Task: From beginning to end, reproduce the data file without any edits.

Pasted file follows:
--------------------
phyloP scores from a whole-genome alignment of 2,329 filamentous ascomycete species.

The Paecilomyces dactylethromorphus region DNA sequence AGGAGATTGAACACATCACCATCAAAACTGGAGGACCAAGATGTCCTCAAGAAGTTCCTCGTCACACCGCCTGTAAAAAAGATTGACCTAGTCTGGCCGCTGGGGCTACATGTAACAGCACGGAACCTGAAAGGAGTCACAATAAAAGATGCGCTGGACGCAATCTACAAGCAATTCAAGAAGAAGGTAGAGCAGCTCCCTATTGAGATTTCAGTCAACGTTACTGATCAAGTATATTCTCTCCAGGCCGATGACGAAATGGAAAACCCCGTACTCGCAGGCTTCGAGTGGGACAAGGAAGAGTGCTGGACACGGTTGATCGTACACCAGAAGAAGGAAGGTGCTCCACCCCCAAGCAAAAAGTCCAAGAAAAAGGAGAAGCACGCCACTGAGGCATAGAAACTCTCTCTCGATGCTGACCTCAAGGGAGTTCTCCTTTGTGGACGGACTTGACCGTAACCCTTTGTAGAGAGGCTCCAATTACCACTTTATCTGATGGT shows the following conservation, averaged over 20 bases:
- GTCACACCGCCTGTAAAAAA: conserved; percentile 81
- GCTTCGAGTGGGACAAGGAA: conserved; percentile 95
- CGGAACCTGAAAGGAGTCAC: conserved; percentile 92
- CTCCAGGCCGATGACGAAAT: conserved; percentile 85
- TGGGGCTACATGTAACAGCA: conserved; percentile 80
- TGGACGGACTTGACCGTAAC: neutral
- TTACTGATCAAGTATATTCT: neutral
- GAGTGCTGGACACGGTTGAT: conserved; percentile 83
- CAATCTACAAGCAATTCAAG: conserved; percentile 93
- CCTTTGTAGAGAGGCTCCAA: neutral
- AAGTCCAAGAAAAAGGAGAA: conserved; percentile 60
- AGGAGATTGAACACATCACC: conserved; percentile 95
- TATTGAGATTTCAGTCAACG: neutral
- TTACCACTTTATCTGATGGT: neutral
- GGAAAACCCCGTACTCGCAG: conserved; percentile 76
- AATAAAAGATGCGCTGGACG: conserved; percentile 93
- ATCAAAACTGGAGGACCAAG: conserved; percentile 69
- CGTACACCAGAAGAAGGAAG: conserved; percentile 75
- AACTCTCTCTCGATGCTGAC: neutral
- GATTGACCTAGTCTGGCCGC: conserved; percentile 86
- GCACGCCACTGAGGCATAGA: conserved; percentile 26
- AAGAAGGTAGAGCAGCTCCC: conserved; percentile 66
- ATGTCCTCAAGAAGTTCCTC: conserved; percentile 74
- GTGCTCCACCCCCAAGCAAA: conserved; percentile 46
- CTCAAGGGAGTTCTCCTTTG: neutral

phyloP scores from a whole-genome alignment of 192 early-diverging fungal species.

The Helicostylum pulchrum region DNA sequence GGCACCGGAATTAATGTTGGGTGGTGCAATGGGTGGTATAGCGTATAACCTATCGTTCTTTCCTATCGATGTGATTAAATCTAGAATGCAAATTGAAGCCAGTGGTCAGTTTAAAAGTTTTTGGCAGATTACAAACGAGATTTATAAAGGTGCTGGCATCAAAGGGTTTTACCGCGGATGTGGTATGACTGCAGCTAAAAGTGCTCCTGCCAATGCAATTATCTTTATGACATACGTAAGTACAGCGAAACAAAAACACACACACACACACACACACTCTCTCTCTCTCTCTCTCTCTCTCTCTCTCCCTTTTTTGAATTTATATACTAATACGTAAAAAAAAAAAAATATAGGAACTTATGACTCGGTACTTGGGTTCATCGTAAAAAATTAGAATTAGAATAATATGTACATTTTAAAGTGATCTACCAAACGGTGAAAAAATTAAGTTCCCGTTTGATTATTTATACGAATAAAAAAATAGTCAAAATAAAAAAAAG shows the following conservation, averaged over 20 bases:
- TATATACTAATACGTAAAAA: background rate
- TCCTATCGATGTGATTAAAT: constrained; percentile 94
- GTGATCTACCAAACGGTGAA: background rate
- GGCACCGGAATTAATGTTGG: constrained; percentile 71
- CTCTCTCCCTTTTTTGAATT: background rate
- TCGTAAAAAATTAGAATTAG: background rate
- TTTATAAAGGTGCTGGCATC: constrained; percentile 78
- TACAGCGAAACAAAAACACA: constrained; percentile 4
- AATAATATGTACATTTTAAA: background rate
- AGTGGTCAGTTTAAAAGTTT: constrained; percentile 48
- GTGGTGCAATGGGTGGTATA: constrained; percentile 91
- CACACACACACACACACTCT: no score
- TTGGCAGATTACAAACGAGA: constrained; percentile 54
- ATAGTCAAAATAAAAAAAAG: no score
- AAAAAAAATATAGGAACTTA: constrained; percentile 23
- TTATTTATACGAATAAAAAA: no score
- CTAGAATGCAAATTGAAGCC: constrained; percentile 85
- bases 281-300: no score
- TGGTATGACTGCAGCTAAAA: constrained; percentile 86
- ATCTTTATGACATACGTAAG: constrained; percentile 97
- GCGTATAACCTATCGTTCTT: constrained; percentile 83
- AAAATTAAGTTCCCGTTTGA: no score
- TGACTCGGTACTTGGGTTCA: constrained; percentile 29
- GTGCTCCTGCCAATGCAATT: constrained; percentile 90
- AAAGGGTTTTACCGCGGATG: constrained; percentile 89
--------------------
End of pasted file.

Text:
phyloP scores from a whole-genome alignment of 2,329 filamentous ascomycete species.

The Paecilomyces dactylethromorphus region DNA sequence AGGAGATTGAACACATCACCATCAAAACTGGAGGACCAAGATGTCCTCAAGAAGTTCCTCGTCACACCGCCTGTAAAAAAGATTGACCTAGTCTGGCCGCTGGGGCTACATGTAACAGCACGGAACCTGAAAGGAGTCACAATAAAAGATGCGCTGGACGCAATCTACAAGCAATTCAAGAAGAAGGTAGAGCAGCTCCCTATTGAGATTTCAGTCAACGTTACTGATCAAGTATATTCTCTCCAGGCCGATGACGAAATGGAAAACCCCGTACTCGCAGGCTTCGAGTGGGACAAGGAAGAGTGCTGGACACGGTTGATCGTACACCAGAAGAAGGAAGGTGCTCCACCCCCAAGCAAAAAGTCCAAGAAAAAGGAGAAGCACGCCACTGAGGCATAGAAACTCTCTCTCGATGCTGACCTCAAGGGAGTTCTCCTTTGTGGACGGACTTGACCGTAACCCTTTGTAGAGAGGCTCCAATTACCACTTTATCTGATGGT shows the following conservation, averaged over 20 bases:
- GTCACACCGCCTGTAAAAAA: conserved; percentile 81
- GCTTCGAGTGGGACAAGGAA: conserved; percentile 95
- CGGAACCTGAAAGGAGTCAC: conserved; percentile 92
- CTCCAGGCCGATGACGAAAT: conserved; percentile 85
- TGGGGCTACATGTAACAGCA: conserved; percentile 80
- TGGACGGACTTGACCGTAAC: neutral
- TTACTGATCAAGTATATTCT: neutral
- GAGTGCTGGACACGGTTGAT: conserved; percentile 83
- CAATCTACAAGCAATTCAAG: conserved; percentile 93
- CCTTTGTAGAGAGGCTCCAA: neutral
- AAGTCCAAGAAAAAGGAGAA: conserved; percentile 60
- AGGAGATTGAACACATCACC: conserved; percentile 95
- TATTGAGATTTCAGTCAACG: neutral
- TTACCACTTTATCTGATGGT: neutral
- GGAAAACCCCGTACTCGCAG: conserved; percentile 76
- AATAAAAGATGCGCTGGACG: conserved; percentile 93
- ATCAAAACTGGAGGACCAAG: conserved; percentile 69
- CGTACACCAGAAGAAGGAAG: conserved; percentile 75
- AACTCTCTCTCGATGCTGAC: neutral
- GATTGACCTAGTCTGGCCGC: conserved; percentile 86
- GCACGCCACTGAGGCATAGA: conserved; percentile 26
- AAGAAGGTAGAGCAGCTCCC: conserved; percentile 66
- ATGTCCTCAAGAAGTTCCTC: conserved; percentile 74
- GTGCTCCACCCCCAAGCAAA: conserved; percentile 46
- CTCAAGGGAGTTCTCCTTTG: neutral

phyloP scores from a whole-genome alignment of 192 early-diverging fungal species.

The Helicostylum pulchrum region DNA sequence GGCACCGGAATTAATGTTGGGTGGTGCAATGGGTGGTATAGCGTATAACCTATCGTTCTTTCCTATCGATGTGATTAAATCTAGAATGCAAATTGAAGCCAGTGGTCAGTTTAAAAGTTTTTGGCAGATTACAAACGAGATTTATAAAGGTGCTGGCATCAAAGGGTTTTACCGCGGATGTGGTATGACTGCAGCTAAAAGTGCTCCTGCCAATGCAATTATCTTTATGACATACGTAAGTACAGCGAAACAAAAACACACACACACACACACACACTCTCTCTCTCTCTCTCTCTCTCTCTCTCTCCCTTTTTTGAATTTATATACTAATACGTAAAAAAAAAAAAATATAGGAACTTATGACTCGGTACTTGGGTTCATCGTAAAAAATTAGAATTAGAATAATATGTACATTTTAAAGTGATCTACCAAACGGTGAAAAAATTAAGTTCCCGTTTGATTATTTATACGAATAAAAAAATAGTCAAAATAAAAAAAAG shows the following conservation, averaged over 20 bases:
- TATATACTAATACGTAAAAA: background rate
- TCCTATCGATGTGATTAAAT: constrained; percentile 94
- GTGATCTACCAAACGGTGAA: background rate
- GGCACCGGAATTAATGTTGG: constrained; percentile 71
- CTCTCTCCCTTTTTTGAATT: background rate
- TCGTAAAAAATTAGAATTAG: background rate
- TTTATAAAGGTGCTGGCATC: constrained; percentile 78
- TACAGCGAAACAAAAACACA: constrained; percentile 4
- AATAATATGTACATTTTAAA: background rate
- AGTGGTCAGTTTAAAAGTTT: constrained; percentile 48
- GTGGTGCAATGGGTGGTATA: constrained; percentile 91
- CACACACACACACACACTCT: no score
- TTGGCAGATTACAAACGAGA: constrained; percentile 54
- ATAGTCAAAATAAAAAAAAG: no score
- AAAAAAAATATAGGAACTTA: constrained; percentile 23
- TTATTTATACGAATAAAAAA: no score
- CTAGAATGCAAATTGAAGCC: constrained; percentile 85
- bases 281-300: no score
- TGGTATGACTGCAGCTAAAA: constrained; percentile 86
- ATCTTTATGACATACGTAAG: constrained; percentile 97
- GCGTATAACCTATCGTTCTT: constrained; percentile 83
- AAAATTAAGTTCCCGTTTGA: no score
- TGACTCGGTACTTGGGTTCA: constrained; percentile 29
- GTGCTCCTGCCAATGCAATT: constrained; percentile 90
- AAAGGGTTTTACCGCGGATG: constrained; percentile 89